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There is a word for you: “chocoholic” when you need chocolate. Nothing else will do. Just thinking about hot fudge drizzling over ice cream raises your spirits. You crave a truffle, a Kit-Kat, a mug of velvety hot cocoa. Few, if any, other foods evoke such passion. So what is unique about chocolate? Recent scientific findings are providing new evidence that chocolate may be healthier than is usually assumed.

 

So many good chemicals …

One of the reasons chocolate is unique is the temperature at which it melts: between 94 °F and 97 °F. A morsel of chocolate slides across your tongue and liquefies into a perfect puddle of taste sensation. The human body, at

98.6 °F is just above the chocolate’s melting temperature. “Melts in your mouth”? Definitely true.

 

Chocolate contains more than 300 chemicals. Caffeine, a stimulant, is the most well known, but it is present only in small amounts. Another stimulant is theobromine, found in amounts slightly higher than caffeine. The two molecules are identical except for one methyl group (CH3), but it is not yet clear how they act together in chocolate.

 

Another chemical known to make us happy when we eat chocolate is anandamide, so named because it means “bliss” in Sanskrit. Not only is it present in chocolate, but it is also produced by the brain and blocks out pain and depression.

 

But when anandamide is produced by the brain, it is broken down quickly, so its effects don’t last. Emmanuelle di Tomaso, an assistant biologist at Massachusetts General Hospital, , Mass., and Daniele Piomelli, professor of pharmacology at the University of California-Irvine, have shown that chemicals in chocolate may inhibit this natural breakdown of anandamide. This means that when you eat chocolate, anandamide molecules from chocolate stay in the body longer.

 

Then, there is phenylethylamine (PEA), a natural brain chemical which stimulates the parts of the brain that keep you alert and mimics the brain chemistry of a person in love.

 

Is chocolate healthy?

Recent studies have explored chemicals in chocolate called polyphenols, which belong to a larger group of chemicals called antioxidants. These chemicals protect cells against damage from free radicals—atoms, molecules, or ions with unpaired electrons. Inside cells, free radicals damage DNA and have been associated with Alzheimer’s disease, heart disease, and cancer. Antioxidants prevent this damage from happening by blocking the action of free radicals and may therefore reduce the risk of being affected by these diseases.

 

Antioxidants work by slowing or preventing a chemical reaction called oxidation, which can produce free radicals. Antioxidants terminate this reaction by preventing free radicals from being formed. Examples of antioxidants include thiols, which are organic compounds that contain a functional group composed of a sulfur atom and a hydrogen atom (-SH) and polyphenols, which are organic compounds that contain OH groups attached to six-membered benzene rings.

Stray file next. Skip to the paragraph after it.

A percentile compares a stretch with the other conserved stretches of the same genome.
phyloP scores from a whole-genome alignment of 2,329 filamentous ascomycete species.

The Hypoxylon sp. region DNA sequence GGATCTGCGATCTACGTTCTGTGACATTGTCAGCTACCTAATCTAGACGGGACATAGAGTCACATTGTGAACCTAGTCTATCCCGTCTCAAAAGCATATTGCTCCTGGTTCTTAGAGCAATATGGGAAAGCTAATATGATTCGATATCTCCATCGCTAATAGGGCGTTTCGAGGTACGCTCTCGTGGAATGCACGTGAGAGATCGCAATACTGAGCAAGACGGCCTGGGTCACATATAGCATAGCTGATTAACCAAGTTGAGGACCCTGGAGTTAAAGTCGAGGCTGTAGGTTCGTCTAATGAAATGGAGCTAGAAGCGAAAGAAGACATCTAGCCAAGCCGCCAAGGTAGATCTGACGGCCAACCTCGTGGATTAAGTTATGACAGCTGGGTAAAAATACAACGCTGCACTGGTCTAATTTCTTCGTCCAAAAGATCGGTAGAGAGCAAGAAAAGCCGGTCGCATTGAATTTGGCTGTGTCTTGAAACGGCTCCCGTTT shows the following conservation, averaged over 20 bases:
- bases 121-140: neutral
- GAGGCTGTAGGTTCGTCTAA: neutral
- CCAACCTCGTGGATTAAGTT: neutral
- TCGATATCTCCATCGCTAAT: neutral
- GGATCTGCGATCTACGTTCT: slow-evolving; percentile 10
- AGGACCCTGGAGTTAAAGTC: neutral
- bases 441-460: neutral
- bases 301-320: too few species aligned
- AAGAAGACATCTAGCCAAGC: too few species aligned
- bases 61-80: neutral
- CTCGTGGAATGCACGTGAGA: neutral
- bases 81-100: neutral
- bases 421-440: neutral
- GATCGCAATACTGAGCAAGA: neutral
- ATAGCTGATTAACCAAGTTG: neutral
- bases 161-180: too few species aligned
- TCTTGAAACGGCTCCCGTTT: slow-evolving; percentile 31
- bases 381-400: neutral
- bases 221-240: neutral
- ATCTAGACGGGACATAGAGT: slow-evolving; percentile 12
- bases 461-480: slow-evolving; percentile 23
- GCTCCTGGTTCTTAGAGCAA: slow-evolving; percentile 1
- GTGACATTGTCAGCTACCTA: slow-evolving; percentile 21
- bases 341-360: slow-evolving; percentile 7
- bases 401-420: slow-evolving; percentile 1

The health benefits of some polyphenols—such as quercetin, which is found in citrus fruit, buckwheat, and onions—are well established, while other polyphenols’ health effects are still being investigated. The largest and best studied group of polyphenols are the flavonoids, a group of several thousand compounds present in various fruits, vegetables, and chocolate. Joe Vinson, professor of chemistry at the University of Scranton, Pa., and his research students have found that polyphenols in chocolate have beneficial effects against heart disease. The scientists showed that cocoa polyphenols acted as antioxidants in the body, compared

with coconut butter and sugar alone. Also, the scientists discovered that in hamsters, cocoa powder at a dose equivalent to two

dark chocolate bars per day significantly inhibited atherosclerosis, a type of heart disease in which fat clogs up arteries, and raised the levels of good cholesterol.

 

Cocoa is especially rich in chemicals called flavanols, which are flavonoids also found in tea, wine, and nuts. Ian Mcdonald, professor of metabolic physiology at The University of Nottingham, and colleagues have shown that people who consumed a flavanol-rich cocoa beverage had increased blood flow in their brains. This result suggests that cocoa flavanols could be used to prevent vascular impairments in the brain resulting from, say, a stroke.

 

Norman Hollenberg, professor of medicine at the Harvard Medical School and Brigham and Women’s Hospital, and colleagues have observed that the consumption of a flavanol-rich cocoa beverage also increases the amount of nitric oxide in the blood vessels, allowing them to dilate and stay pliable. This result suggests that cocoa flavanols could also be used to improve heart health.

 

Also, Juan Carlos Espin de Gea, a senior research scientist at the Spanish Research Council in Murcia, Spain, and colleagues are working on processing the cocoa beans differently to include the flavonoids usually lost in the processing of the beans. They asked six volunteers to consume a milk beverage made with flavonoid-enriched cocoa and later to drink chocolate milk made from traditional cocoa. When they drank the flavonoid-enriched cocoa, these volunteers had eight times more of antioxidants epicatechin and procyanidin B2 than when they drank regular chocolate milk.